Through the actions of my son, Onan, I now realized that I was being treated the same way that I had treated others, especially Joseph. I taught my sons the art of selfish living…and they paid with their lives. I failed to raise my sons to know and obey the Lord. Raising godly children is one of the greatest privileges God has given mankind. Moms, don’t ever believe Satan’s lies about the value of what you do in raising your children. And husbands don’t ever believe the lie that raising children is women’s work! (Cf. Eph 6:4) Fathers and mothers have a unique calling to raise their children in the Lord.
After losing my sons, Er and Onan, I started thinking: Two of my boys have been involved with Tamar and they are both dead! Mama didn’t raise no fool! I was beginning to see a pattern! I concluded that Tamar was the problem. She was jinxed! So I sent Tamar back to her parent’s home and told her that I would get back to her when Shelah, my last remaining son, was old enough (38:11).12
I made a promise I had no intention of keeping. I looked Tamar right in the eye and lied to her! I promised her Shelah but was not going to let him get close to her. I sinned against Tamar by forcing her to live as a widow. I should have made certain that she had another legitimate opportunity to bear children. I should have cared for this defenseless widow. I was wicked to withhold my third son from Tamar…and now I was about to behave even more wickedly. Once we begin to compromise, further compromise gets easier and easier. In this story, my first crime led to a second.13
After some time had passed, my wife died (38:12). I was about 50 years old at this time. After the period of mourning ended, I decided that it was high time to get on with my life. So my friend Hirah and I went to my sheepshearers at Timnah. Now I need to be honest and tell you that sheep shearing was a time for partying and celebration (cf. 1 Sam 25:11, 36; 2 Sam 13:23, 28).14 In fact, sexual temptation was everywhere due to the Canaanite, fertility, cult practice of ritual fornication. I walked into this knowing full well what I would encounter. But I was lonely and was seeking an out-of-town rendezvous.15
Before I knew it, I came upon a prostitute on the road to Timnah. She was dressed in seductive clothing and had a veil over her face. I was immediately intrigued. I had to have her. So I turned aside to her by the road and propositioned her. The prostitute said, “What will you give me, that you may come in to me?” I replied, “I will send you a young goat from my flock.” A goat of all things! I can’t believe I offered her a goat with my family history. My father, Jacob, deceived my grandfather, Isaac, by wearing a goatskin (27:9-10, 16). I deceived my father by dipping Joseph’s robe in goat’s blood (37:31). A goat? But at this moment, my hormones ruled me and I wasn’t thinking clearly. The prostitute countered, “Will you give a pledge until you send the goat?” I inquired, “What pledge shall I give you?” And she said, “Your seal and your cord and your staff.” The seal was a stamp engraved with a design that was uniquely mine. It was my identification and was used for all transactions. I wore my seal around my neck on a cord.16 I gave my identification to a prostitute in exchange for her body. What a travesty. After I committed this sinful act, I felt some remorse; however, I was able to get over it relatively quickly.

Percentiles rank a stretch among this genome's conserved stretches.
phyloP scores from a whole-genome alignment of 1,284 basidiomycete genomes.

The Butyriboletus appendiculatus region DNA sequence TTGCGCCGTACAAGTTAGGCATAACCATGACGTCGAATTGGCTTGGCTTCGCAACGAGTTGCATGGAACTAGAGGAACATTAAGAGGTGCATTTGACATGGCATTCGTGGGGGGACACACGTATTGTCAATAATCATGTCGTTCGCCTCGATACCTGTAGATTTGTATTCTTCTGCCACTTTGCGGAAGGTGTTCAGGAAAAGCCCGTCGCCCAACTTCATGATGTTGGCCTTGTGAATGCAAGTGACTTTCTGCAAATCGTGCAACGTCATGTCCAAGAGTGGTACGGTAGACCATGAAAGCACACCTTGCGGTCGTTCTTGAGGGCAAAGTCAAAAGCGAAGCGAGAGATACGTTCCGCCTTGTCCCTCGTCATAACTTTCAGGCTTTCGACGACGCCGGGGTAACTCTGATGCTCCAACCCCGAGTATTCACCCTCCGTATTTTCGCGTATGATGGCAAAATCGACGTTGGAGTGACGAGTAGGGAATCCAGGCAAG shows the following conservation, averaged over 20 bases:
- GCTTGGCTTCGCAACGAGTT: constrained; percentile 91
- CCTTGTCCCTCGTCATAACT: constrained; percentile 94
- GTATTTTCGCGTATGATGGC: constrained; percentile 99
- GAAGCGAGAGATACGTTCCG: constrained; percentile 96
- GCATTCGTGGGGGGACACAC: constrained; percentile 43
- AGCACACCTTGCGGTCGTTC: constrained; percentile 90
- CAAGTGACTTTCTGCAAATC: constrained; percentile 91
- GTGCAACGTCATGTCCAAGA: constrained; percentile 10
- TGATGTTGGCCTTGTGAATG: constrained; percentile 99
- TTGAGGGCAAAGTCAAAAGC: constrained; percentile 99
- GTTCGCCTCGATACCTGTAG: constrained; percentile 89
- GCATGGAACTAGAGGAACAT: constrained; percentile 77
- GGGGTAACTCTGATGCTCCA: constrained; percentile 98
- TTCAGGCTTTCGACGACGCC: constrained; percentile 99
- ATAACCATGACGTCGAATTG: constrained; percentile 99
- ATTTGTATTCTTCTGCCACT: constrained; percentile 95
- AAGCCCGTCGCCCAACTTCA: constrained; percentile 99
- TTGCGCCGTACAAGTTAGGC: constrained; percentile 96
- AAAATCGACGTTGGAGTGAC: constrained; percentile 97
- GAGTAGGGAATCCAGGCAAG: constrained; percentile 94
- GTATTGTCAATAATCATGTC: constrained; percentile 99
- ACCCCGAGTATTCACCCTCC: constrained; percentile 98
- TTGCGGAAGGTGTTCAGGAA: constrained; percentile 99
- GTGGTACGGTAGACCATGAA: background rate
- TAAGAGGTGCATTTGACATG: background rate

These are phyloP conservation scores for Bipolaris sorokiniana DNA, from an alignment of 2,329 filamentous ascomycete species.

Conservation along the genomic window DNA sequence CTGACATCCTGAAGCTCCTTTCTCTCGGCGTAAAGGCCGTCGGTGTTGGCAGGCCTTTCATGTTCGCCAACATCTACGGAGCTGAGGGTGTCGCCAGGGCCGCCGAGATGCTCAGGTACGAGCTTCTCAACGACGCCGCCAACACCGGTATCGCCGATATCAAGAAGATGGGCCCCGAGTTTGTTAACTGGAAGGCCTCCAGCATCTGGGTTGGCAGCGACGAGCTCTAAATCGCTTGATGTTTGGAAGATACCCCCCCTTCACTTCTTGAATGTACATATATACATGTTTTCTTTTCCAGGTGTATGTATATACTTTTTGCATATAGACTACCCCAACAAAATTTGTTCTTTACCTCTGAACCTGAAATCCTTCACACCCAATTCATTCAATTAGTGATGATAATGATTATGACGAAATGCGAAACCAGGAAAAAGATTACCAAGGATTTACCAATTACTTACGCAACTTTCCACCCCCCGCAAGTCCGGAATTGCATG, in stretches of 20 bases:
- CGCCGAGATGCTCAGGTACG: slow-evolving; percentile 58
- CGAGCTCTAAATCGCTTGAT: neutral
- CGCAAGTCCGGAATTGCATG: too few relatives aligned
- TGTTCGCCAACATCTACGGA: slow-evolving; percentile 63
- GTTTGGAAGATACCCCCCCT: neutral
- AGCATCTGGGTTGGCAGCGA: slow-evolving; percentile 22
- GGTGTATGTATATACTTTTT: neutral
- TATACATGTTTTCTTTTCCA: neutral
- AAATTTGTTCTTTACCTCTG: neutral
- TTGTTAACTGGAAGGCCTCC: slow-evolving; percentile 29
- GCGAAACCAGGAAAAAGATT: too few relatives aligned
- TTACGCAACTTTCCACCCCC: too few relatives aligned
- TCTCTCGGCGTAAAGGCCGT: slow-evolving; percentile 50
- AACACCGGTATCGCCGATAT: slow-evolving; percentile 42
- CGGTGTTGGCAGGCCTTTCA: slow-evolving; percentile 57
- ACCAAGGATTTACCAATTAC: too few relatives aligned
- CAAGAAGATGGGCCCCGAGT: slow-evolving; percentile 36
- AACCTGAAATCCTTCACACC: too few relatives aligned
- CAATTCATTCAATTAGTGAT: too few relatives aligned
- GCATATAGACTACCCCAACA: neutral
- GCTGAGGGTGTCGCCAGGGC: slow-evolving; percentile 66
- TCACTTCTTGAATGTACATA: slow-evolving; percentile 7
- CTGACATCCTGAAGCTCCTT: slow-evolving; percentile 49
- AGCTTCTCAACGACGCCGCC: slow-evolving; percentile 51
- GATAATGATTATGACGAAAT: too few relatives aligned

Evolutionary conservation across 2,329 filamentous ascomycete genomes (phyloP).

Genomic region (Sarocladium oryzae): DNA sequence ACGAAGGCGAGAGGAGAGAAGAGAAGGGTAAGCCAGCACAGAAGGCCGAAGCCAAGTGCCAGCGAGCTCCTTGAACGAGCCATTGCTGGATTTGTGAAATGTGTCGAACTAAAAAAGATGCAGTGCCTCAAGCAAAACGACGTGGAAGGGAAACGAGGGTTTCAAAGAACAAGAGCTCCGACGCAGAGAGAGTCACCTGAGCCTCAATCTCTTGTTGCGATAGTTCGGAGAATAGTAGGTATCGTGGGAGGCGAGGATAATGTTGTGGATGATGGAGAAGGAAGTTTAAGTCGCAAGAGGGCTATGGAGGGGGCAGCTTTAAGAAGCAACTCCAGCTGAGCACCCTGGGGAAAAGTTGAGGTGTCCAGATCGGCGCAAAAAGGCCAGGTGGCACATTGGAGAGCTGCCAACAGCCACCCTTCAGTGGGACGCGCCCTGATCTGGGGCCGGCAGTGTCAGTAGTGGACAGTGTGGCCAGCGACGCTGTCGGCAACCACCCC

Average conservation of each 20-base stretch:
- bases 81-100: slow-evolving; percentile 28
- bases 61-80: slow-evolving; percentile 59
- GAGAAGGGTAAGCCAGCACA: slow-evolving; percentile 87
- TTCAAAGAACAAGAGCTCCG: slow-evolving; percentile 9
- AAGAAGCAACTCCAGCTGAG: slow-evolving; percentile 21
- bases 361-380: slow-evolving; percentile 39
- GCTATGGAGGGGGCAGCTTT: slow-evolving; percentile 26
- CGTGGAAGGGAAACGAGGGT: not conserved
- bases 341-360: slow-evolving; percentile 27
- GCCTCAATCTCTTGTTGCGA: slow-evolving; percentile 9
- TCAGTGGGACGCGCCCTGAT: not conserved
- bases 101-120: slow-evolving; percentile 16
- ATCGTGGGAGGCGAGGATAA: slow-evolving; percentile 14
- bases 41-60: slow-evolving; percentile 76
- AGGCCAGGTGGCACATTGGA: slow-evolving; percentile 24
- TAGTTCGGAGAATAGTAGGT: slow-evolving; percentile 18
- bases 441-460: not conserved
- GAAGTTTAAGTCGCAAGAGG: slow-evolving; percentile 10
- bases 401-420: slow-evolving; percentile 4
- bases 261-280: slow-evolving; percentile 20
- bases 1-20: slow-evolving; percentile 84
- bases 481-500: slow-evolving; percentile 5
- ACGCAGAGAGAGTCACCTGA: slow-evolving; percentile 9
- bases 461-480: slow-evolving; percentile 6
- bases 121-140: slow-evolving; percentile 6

Quickly, I realized that I needed to pay the prostitute and retrieve my seal, cord, and staff. In my embarrassment and shame, I sent Hirah. I did not want anyone to catch me in the company of a prostitute.
The only thing that I was concerned about was my reputation. Hirah took the goat17 —the agreed upon price, but he could not find the prostitute (38:20). When he asked the men of the city where the temple prostitute was, they told him that there had been no temple prostitute in the region (38:21-22).
What was I to do? I had no choice but to let her keep my seal and staff. I had to drop the matter. After all, who in his right mind is going to call the authorities to report a robbery under these circumstances? I didn’t want to be a laughing stock (38:23).